Royalist troops were now pouring into the city by the thousands on the heels of the rebels. As most of the soldiers continued advancing toward a final showdown with the rebels, some were detached and tasked with tearing down the barricades and rounding up rebel prisoners. There have been claims that these troops performed more than a few summary executions of rebel prisoners, but there is no hard evidence to support those claims.


The fighting near the center of Darmstadt as seen from behind the rebel barricade

The rebels made their last stand in Darmstadt's market square which was situated in front of the ducal palace. The royalist troops who advanced into the square immediately came under fire from rebels behind the barricade as well as from above as rebels fired from the windows and roofs of nearby buildings. The royalists charged the barricade under withering fire, but were forced to fall back without coming close to the rebel line.

Realizing that the rebels still had some fight in them, General Ott held his troops back and prepared a more methodical strategy. He sent troops into the buildings that surrounded the entrance to the square with orders to clear out the rebels who were firing down on his men. Royal and rebel troops struggled room by room for control of these buildings for the next several hours until the rebels were driven out. Now the tables were turned as royal troops began firing down on the rebels from above. Under cover of this fire a second charge was attempted.

The end result of this clash could not have been in doubt to even the most fanatical of the revolutionaries. Still, the rebels put up a spirited resistance before the royal troops broke through their line. Once the line was breached, however, it all fell apart. Many of the rebels began running in any direction they thought might lead them to safety while others simply dropped whatever weapon they were carrying and surrendered. Here and there small groups continued fighting, but they were quickly overwhelmed. Five hours after the battle had begun the federal tri-color was torn down over the ducal palace and replaced by the royal standard.

While his troops set to cleaning up the mess left by the fighting and rounding up rebel prisoners, Karl rode into the city. He made straight for the ducal palace. With sullen rebel prisoners looking on, Karl rode past the scene of the fighting in the marketplace and onto the grounds of the ducal palace. When he arrived at the entrance he dismounted and walked through the doors of the palace for the first time since being crowned as Grand Duke.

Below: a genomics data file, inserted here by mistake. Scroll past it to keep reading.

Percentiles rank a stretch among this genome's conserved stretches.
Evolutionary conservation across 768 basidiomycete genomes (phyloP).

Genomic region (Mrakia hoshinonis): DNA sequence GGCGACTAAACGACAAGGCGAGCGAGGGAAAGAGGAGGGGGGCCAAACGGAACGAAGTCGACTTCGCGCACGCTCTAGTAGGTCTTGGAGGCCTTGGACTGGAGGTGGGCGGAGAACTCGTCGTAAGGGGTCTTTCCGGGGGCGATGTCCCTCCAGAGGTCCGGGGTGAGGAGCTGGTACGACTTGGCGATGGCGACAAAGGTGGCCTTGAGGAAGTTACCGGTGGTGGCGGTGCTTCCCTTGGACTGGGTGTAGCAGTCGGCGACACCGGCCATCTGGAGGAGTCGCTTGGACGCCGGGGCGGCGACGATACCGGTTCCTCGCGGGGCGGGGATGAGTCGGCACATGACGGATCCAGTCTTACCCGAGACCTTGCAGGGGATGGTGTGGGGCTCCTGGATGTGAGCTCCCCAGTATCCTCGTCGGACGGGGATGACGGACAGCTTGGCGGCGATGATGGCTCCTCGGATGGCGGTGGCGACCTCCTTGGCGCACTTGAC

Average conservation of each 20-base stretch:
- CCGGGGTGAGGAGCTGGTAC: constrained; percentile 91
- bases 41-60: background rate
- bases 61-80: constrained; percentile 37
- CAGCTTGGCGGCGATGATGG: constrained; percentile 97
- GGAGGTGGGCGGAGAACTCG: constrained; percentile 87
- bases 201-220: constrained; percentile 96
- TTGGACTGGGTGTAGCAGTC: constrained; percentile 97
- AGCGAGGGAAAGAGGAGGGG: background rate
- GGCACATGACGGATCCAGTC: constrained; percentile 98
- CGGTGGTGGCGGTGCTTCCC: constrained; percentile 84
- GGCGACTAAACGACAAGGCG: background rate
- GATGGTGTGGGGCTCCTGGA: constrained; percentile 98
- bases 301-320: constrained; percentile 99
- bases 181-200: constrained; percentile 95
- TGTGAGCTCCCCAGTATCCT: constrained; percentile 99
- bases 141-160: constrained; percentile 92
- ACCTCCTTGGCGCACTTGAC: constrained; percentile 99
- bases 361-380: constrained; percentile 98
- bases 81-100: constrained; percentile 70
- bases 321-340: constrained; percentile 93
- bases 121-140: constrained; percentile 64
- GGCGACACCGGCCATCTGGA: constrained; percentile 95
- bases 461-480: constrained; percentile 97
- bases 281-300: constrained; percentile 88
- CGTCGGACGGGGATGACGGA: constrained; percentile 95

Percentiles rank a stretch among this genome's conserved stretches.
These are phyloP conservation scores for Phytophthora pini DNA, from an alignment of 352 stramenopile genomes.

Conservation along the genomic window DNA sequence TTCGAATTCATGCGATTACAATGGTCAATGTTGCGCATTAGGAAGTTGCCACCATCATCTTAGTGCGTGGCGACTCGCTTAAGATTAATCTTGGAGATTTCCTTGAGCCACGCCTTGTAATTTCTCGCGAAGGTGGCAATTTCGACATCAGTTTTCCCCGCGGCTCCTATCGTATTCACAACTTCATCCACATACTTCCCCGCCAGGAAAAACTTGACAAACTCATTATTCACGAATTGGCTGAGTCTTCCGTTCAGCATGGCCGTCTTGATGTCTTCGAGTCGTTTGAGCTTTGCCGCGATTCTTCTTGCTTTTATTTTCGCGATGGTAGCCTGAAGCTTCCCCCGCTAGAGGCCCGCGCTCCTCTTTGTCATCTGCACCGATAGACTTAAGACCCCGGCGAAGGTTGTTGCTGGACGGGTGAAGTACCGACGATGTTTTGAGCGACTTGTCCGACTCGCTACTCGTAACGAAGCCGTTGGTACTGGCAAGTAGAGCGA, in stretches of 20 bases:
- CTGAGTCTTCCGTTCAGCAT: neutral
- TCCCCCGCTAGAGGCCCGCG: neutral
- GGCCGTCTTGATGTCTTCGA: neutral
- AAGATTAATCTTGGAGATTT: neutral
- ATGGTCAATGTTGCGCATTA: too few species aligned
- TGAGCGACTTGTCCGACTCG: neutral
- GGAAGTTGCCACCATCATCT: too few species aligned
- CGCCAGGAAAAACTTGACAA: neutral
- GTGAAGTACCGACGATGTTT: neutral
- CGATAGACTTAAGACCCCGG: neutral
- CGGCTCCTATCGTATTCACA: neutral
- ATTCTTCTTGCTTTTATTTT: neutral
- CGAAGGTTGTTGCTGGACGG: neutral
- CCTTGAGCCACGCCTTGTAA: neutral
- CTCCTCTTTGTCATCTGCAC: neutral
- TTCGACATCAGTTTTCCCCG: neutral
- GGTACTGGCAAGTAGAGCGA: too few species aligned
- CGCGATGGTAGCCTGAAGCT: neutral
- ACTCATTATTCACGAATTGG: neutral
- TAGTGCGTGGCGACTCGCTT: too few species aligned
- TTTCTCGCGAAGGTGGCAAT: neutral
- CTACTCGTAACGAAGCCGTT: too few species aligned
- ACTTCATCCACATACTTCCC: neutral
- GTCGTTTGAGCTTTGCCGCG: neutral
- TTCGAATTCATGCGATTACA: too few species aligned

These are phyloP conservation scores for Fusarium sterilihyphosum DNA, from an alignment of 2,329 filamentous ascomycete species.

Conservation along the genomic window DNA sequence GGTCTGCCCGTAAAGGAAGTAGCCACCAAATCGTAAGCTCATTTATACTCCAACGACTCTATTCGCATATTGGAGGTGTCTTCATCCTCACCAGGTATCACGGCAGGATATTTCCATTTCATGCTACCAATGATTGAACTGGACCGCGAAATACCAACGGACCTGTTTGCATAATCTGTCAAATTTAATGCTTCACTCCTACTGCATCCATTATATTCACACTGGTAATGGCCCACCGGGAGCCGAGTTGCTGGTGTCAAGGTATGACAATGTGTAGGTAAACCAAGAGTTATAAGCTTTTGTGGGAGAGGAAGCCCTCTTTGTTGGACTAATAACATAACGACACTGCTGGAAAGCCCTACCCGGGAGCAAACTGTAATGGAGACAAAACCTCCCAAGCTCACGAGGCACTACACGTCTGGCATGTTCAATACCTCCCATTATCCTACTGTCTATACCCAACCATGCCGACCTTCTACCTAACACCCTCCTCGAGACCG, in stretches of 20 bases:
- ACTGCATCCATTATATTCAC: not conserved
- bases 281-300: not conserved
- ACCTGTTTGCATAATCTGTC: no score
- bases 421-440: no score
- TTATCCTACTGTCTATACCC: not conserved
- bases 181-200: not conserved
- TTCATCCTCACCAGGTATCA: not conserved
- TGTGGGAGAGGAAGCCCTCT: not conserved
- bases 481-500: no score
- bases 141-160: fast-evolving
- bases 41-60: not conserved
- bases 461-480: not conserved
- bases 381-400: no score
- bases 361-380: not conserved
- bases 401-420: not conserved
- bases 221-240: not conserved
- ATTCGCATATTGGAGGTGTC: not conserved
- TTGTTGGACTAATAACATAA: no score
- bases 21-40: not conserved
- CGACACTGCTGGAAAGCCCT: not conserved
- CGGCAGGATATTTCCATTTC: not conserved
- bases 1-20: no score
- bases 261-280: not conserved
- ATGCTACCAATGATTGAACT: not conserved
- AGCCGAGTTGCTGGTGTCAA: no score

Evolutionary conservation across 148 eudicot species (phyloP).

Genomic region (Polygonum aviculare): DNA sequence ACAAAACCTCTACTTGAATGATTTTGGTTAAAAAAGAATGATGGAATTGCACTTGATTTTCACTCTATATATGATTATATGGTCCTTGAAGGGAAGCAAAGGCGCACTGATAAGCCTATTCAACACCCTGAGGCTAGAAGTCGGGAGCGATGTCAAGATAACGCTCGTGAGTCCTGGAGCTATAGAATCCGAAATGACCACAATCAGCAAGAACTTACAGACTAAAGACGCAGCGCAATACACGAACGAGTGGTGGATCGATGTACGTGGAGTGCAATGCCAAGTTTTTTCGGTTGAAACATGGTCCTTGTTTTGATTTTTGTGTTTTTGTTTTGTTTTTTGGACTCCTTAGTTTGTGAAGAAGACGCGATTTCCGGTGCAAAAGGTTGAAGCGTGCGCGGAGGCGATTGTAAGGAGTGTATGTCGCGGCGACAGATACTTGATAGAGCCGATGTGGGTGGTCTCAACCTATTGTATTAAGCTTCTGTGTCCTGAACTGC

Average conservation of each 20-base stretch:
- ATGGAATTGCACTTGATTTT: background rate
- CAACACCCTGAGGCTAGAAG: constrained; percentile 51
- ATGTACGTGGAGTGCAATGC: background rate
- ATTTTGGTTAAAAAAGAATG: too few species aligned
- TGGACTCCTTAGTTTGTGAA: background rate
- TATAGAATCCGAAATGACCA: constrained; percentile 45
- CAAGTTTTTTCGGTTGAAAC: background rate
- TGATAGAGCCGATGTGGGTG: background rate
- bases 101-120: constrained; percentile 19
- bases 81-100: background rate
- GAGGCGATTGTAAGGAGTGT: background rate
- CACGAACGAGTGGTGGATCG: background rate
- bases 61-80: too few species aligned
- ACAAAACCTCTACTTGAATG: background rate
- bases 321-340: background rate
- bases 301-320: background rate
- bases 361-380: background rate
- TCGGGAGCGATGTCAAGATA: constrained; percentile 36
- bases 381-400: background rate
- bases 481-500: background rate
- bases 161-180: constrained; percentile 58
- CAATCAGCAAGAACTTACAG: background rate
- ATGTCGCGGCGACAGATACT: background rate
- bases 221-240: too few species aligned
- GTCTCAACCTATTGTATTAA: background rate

Karl went directly to the room that had served as his father's office and sat behind the massive desk that dominated the room. Here, seated in the very spot he had seen both his grandfather and father occupy on countless occasions, the full enormity of what remained to be done hit him. He had to make sure that the rebellion against him was well and truly squashed as well as decide what to do with the rebel prisoners- including Heinrich von Gagern who had been captured while fighting on the barricades. There was also the matter of his older brother who some close to Karl feared would try to maneuver himself back onto the throne now that the rebellion was over.

gagernimprisoned.jpg

Rebel prisoners including Heinrich von Gagern (at left in white) being held in a church in Darmstadt


All of this was put to the side when an urgent message arrived from Hanover. It seemed that nationalists in Lüneburg had taken the opportunity to revolt in the absence of his army. More troubling than the rebellion itself was the fact that this force seemed highly organized and well armed. The rebel force which was reported to number over 8,000 had seized the city of Lüneburg on April 1 and had been on the way to Hanover when it learned that a Prussian force was marching toward them.